Rolleiflex SL 2000 F[551] (West Germany): first 35 mm SLR to not use the oblong body plus viewfinder head configuration and handling established by the Kine Exacta, 45 years before (see above). Had a cubic body, like a miniature 2¼ medium format SLR, with fixed dual telescopic eyelevel plus folding waist level finder. Also had interchangeable film backs, built-in motor drive, aperture priority AE and TTL autoflash.[552][553][554] The 1980s saw varied attempts to stand out in a crowded marketplace by using unconventional 35 mm SLR body layouts.[555][556] Besides the professional level Rolleiflex, they included the vertical Yashica Samurai series[557] and the flat Ricoh Mirai[558][559] (both 1988 and from Japan) point-and-shoot SLRs.[560][561] They were all unsuccessful in establishing a new paradigm and the rectangular body plus pentaprism head layout reemerged universal again in the early 1990s, albeit usually with a large handgrip and rounded contours.
1981
Pentax ME F (Japan): first built-in autofocus 35 mm SLR. Had passive contrast detection AF system.[342][562][563][564][565] Autofocused poorly and was not commercially successful.[566][567][568][569] Also had Pentax K-F mount, a unique bayonet lens mount with five electric contact pins to pass focus control information between the ME F and its unique autofocusing SMC Pentax AF 35mm-70mm f/2.8 Zoom Lens.[570][571][572] Note that the Ricoh AF Rikenon 50mm f/2 (Japan) lens of 1980 had a self-contained passive electronic rangefinder AF system in a bulky top-mounted box and was the first interchangeable autofocus SLR lens (for any Pentax K mount 35 mm SLR).[573][574][575]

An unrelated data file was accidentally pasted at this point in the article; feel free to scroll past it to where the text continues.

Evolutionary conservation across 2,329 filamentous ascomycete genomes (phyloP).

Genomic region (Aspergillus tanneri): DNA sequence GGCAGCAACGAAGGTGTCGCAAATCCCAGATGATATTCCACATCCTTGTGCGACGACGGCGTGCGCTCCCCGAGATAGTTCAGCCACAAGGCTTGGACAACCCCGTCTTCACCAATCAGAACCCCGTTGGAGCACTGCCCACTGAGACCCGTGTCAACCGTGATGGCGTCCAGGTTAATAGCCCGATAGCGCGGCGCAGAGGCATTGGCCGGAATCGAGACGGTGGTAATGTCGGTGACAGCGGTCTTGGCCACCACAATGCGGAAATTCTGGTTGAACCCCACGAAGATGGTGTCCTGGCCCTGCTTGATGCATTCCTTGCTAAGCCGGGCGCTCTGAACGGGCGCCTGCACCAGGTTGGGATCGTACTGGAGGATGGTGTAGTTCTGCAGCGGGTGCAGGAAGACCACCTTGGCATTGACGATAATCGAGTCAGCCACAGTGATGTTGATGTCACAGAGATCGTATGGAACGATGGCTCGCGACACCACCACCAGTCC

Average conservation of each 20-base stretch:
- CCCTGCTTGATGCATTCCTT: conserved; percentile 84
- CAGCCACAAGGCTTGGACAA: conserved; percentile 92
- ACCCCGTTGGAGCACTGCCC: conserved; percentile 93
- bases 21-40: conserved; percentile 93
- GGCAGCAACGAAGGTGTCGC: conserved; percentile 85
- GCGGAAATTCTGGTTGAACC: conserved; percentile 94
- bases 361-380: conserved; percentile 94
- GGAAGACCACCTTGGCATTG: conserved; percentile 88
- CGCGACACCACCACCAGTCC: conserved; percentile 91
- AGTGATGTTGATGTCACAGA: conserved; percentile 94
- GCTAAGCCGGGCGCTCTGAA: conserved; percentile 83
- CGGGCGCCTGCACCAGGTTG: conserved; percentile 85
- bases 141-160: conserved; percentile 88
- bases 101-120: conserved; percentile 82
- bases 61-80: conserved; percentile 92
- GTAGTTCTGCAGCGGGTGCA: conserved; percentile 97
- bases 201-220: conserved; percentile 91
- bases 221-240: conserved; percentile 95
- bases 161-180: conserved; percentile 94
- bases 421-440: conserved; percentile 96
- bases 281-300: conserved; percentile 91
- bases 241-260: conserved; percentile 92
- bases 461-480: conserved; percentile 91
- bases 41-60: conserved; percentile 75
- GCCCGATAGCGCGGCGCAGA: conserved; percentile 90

1981
Sigma 21-35mm f/3.5-4 (Japan): first super-wide angle zoom lens for SLRs. For decades, combining the complexities of rectilinear super-wide angle lenses, retrofocus lenses and zoom lenses seemed impossibly difficult. Sigma did the impossible[576] and reached a 91° maximum field of view for 35 mm SLRs with an all-moving eleven element formula through the maturation of computer-aided design and multicoating.[577] In 2004, the Sigma 12-24mm f/4.5-5.6 EX DG Aspherical HSM (Japan) zoom reached 122°, wider than any SLR prime lens ever made, by taking additional advantage of aspherics and low dispersion glasses.[578]
1982
Ricoh XR-S (Japan): first solar powered SLR.[579] Was a Ricoh XR-7 (Japan) aperture priority AE 35 mm SLR of 1981 modified with two silicon photovoltaic cells in the sides of the pentaprism housing that charged a unique 3 volt 2G13R "5-year" rechargeable silver oxide battery. This battery could be replaced with two regular 1.5 volt S76 (SR44) silver oxide batteries.[580][581][582] The XR-7 and XR-S also had unusual viewfinder LCD showing meter pseudo-needle pointing along an analogue shutter speed scale to indicate light meter recommended settings, mimicking a traditional galvanometer needle.[583][584]